Healthcare-associated infections (HAIs) pose a tremendous threat to the personal and financial wellbeing of the American people. Over the last decade, there has been a surge in mortality due to HAIs as a result of several compounding factors (e.g., increased levels of drug resistance among microbes, escalating numbers of immunocompromised patients, and a sharp decline in the production of new antimicrobials). Consequently, there is a critical need for the development of new antifungal and antibacterial therapeutics to stem the loss of human life caused by HAIs. Unfortunately, many modern drug screening programs rely on chemically impoverished libraries that severely compromise their respective lead discovery potentials. A major shortcoming for many of these chemical libraries is the significant degree of compound homogeneity and a lack of structural novelty among their component compounds. The objective of this application is to use a chemical-epigenetics methodology to critically examine the unique secondary metabolites that are encoded by silent biosynthetic pathways in fungi as a source of novel antimicrobials. We will test the central hypothesis that the activation of silent natural-product gene clusters in fungi will provide unparalleled access to chemically diverse secondary metabolites, which we will use for procuring new antibacterial and antifungal leads. The rationale for investigating silent biosynthetic pathways for the production of antimicrobials is that secondary metabolites emerging from this source are expected to be structurally and functionally novel;thus these compounds are anticipated to have significant drug development value. Based on our research group's strong preliminary data, three specific aims have been designed to test the central hypothesis: 1) investigate the range of antimicrobial activities emerging from fungi following chemical-epigenetic modification, 2) use bioassay-guided microplate fractionation in tandem with electrospray-ionization time-of-flight mass spectrometry to dereplicate and purify bioactive natural products for testing against a panel of microbial pathogens, and 3) apply a combination of biosystematic and semisynthetic techniques to probe the structure- activity features of two unique groups of antimicrobial leads previously discovered in the PI's laboratory. This research is significant because it capitalizes on an innovative methodology, chemical epigenetics, to access cryptic natural products from fungi. These compounds represent an untapped source of bioactive organic molecules with outstanding therapeutic applications. It is anticipated that these studies will provide an array of chemically unprecedented natural products that will have superb lead development potential as part of future NIH-sponsored studies.

Public Health Relevance

These studies are designed to address the need for new antibacterial and antifungal agents for treating a wide range of microbial pathogens. This work is important because fungal secondary metabolites produced from silent biosynthetic pathways represent an untapped reservoir of chemically diverse substances that have immense potential for therapeutic development. The infusion of these structurally diverse compounds into the drug discovery pipeline is expected to have a significant positive impact on human health by providing a rich new source of novel small-molecule leads for combating a variety of bacterial and fungal illnesses.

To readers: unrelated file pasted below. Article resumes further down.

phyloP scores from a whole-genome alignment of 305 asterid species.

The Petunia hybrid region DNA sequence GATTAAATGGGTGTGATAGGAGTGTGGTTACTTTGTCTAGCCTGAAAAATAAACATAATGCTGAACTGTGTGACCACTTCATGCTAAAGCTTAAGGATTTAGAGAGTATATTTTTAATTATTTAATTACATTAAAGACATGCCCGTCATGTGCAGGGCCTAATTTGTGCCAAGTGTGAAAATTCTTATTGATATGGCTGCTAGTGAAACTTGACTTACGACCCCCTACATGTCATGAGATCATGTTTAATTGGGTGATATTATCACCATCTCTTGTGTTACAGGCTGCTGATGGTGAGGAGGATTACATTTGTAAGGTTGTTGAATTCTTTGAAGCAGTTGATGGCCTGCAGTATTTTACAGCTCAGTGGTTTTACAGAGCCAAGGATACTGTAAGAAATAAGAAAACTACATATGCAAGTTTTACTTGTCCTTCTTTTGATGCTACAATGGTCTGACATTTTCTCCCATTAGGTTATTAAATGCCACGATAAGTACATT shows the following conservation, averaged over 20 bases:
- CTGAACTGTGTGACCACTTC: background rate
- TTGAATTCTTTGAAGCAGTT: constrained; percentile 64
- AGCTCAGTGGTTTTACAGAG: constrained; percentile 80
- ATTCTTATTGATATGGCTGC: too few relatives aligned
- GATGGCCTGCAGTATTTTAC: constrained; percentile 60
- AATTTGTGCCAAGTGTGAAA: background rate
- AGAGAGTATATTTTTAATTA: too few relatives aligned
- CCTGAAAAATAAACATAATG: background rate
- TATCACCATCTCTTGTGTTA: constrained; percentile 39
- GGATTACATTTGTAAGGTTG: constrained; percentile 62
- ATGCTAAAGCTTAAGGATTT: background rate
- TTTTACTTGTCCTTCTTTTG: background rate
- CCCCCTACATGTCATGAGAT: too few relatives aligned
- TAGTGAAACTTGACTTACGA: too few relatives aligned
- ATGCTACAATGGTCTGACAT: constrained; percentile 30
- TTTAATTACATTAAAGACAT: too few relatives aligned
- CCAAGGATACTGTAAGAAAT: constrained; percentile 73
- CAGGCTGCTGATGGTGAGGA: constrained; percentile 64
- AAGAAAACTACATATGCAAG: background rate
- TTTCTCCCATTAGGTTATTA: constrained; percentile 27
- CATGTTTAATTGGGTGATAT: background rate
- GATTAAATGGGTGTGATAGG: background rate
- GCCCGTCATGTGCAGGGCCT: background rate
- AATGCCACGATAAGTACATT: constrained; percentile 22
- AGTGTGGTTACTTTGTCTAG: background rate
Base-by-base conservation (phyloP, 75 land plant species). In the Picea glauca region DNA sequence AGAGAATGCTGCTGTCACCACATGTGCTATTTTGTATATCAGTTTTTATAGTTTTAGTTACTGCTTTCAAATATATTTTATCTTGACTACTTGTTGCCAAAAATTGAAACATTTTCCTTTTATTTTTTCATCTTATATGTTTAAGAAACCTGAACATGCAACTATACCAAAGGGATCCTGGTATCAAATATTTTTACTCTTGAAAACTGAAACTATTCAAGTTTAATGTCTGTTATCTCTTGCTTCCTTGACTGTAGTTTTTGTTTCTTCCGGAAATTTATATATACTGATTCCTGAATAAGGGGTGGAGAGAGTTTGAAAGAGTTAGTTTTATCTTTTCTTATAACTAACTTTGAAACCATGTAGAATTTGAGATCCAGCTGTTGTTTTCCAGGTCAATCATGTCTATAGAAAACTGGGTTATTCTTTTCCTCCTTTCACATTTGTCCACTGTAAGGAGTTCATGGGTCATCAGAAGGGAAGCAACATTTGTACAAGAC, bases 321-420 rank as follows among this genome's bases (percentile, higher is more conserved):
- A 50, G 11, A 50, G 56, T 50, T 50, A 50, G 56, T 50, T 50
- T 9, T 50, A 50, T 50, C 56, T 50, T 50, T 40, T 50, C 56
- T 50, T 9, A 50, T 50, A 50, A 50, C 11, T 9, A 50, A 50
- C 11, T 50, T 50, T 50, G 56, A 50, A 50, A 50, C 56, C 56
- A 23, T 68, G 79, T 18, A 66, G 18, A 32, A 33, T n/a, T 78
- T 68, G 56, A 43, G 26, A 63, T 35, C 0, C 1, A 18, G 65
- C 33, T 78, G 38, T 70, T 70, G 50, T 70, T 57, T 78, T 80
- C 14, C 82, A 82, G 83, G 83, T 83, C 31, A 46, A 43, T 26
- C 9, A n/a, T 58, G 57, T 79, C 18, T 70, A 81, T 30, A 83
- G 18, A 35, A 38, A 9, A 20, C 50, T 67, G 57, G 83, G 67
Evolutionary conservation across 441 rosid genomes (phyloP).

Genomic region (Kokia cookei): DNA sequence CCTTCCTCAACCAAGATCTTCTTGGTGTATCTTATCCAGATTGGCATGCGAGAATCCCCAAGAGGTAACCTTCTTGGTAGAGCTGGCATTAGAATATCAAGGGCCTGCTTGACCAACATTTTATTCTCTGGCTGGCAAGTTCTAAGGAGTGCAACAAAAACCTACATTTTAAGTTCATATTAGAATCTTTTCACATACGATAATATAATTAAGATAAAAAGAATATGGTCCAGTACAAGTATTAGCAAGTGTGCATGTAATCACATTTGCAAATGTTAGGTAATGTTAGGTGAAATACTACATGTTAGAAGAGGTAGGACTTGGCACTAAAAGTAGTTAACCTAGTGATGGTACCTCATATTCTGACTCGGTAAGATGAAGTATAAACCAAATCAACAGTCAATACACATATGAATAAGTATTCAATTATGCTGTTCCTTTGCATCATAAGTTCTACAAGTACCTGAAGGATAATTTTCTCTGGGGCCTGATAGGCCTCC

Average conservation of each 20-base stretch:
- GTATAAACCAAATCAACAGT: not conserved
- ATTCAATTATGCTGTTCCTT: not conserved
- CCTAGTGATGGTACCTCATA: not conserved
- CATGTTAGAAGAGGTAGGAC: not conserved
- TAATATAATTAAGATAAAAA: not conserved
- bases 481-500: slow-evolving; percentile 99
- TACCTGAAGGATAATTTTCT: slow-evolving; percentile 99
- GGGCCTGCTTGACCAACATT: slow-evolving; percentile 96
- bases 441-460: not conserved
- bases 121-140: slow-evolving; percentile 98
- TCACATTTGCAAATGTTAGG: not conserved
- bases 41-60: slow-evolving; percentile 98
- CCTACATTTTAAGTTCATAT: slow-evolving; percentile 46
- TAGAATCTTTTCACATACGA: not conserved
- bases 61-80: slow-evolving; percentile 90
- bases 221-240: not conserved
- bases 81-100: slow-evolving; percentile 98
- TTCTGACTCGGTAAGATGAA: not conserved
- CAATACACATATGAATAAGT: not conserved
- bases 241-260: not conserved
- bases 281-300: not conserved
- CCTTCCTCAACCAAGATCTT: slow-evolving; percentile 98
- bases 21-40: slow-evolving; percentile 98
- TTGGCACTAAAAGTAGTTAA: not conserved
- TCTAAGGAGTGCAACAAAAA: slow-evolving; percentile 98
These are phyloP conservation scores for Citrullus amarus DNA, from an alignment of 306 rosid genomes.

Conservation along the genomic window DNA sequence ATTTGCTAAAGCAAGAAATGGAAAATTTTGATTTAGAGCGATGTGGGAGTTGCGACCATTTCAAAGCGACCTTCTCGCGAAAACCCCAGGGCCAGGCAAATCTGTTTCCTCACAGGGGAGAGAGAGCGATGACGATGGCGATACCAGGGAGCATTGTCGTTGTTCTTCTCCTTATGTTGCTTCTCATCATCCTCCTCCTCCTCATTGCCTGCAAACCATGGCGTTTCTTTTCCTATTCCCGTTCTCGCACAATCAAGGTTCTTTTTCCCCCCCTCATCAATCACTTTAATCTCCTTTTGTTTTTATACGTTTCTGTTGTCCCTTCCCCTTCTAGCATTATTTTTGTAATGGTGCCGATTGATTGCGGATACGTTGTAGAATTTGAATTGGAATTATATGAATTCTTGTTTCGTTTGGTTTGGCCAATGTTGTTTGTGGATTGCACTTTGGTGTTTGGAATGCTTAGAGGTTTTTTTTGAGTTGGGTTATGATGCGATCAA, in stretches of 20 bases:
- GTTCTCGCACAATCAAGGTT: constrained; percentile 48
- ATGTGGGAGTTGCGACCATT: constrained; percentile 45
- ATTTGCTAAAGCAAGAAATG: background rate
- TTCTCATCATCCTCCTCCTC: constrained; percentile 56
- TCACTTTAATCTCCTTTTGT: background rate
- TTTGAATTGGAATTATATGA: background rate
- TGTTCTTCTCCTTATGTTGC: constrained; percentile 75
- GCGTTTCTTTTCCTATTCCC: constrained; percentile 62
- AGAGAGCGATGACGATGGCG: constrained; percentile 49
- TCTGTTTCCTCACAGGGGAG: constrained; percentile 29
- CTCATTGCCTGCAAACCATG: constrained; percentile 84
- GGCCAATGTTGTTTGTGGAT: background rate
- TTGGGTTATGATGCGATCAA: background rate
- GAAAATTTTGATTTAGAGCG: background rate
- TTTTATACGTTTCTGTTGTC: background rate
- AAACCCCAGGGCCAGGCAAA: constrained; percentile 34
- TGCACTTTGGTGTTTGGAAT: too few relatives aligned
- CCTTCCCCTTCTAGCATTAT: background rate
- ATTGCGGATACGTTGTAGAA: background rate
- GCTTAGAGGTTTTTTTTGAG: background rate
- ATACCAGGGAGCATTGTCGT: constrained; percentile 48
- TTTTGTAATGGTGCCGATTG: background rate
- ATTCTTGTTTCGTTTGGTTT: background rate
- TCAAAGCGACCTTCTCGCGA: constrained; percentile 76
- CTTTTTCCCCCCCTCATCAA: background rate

National Institute of Health (NIH)
National Institute of Allergy and Infectious Diseases (NIAID)
Research Project (R01)
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Study Section
Drug Discovery and Mechanisms of Antimicrobial Resistance Study Section (DDR)
Program Officer
Xu, Zuoyu
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University of Oklahoma Norman
Schools of Arts and Sciences
United States
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Du, Lin; You, Jianlan; Nicholas, Kenneth M et al. (2016) Chemoreactive Natural Products that Afford Resistance Against Disparate Antibiotics and Toxins. Angew Chem Int Ed Engl 55:4220-5
Foxley, Melissa A; Friedline, Anthony W; Jensen, Jessica M et al. (2016) Efficacy of ampicillin against methicillin-resistant Staphylococcus aureus restored through synergy with branched poly(ethylenimine). J Antibiot (Tokyo) 69:871-878
Wang, Bin; Park, Elizabeth M; King, Jarrod B et al. (2015) Transferring Fungi to a Deuterium-Enriched Medium Results in Assorted, Conditional Changes in Secondary Metabolite Production. J Nat Prod 78:1415-21
Stamps, Blake W; Du, Lin; Mitchell, Carter A et al. (2015) Draft genomes of two sordariomycete fungi that produce novel secondary metabolites. Genome Announc 3:
Cai, Shengxin; King, Jarrod B; Du, Lin et al. (2014) Bioactive sulfur-containing sulochrin dimers and other metabolites from an Alternaria sp. isolate from a Hawaiian soil sample. J Nat Prod 77:2280-7
Du, Lin; King, Jarrod B; Cichewicz, Robert H (2014) Chlorinated polyketide obtained from a Daldinia sp. treated with the epigenetic modifier suberoylanilide hydroxamic acid. J Nat Prod 77:2454-8
Wang, Bin; You, Jianlan; King, Jarrod B et al. (2014) Polyketide glycosides from Bionectria ochroleuca inhibit Candida albicans biofilm formation. J Nat Prod 77:2273-9
You, Jianlan; Du, Lin; King, Jarrod B et al. (2013) Small-molecule suppressors of Candida albicans biofilm formation synergistically enhance the antifungal activity of amphotericin B against clinical Candida isolates. ACS Chem Biol 8:840-8
Cai, Shengxin; Du, Lin; Gerea, Alexandra L et al. (2013) Spiro fused diterpene-indole alkaloids from a creek-bottom-derived Aspergillus terreus. Org Lett 15:4186-9
Du, Lin; King, Jarrod B; Morrow, Brian H et al. (2012) Diarylcyclopentendione metabolite obtained from a Preussia typharum isolate procured using an unconventional cultivation approach. J Nat Prod 75:1819-23

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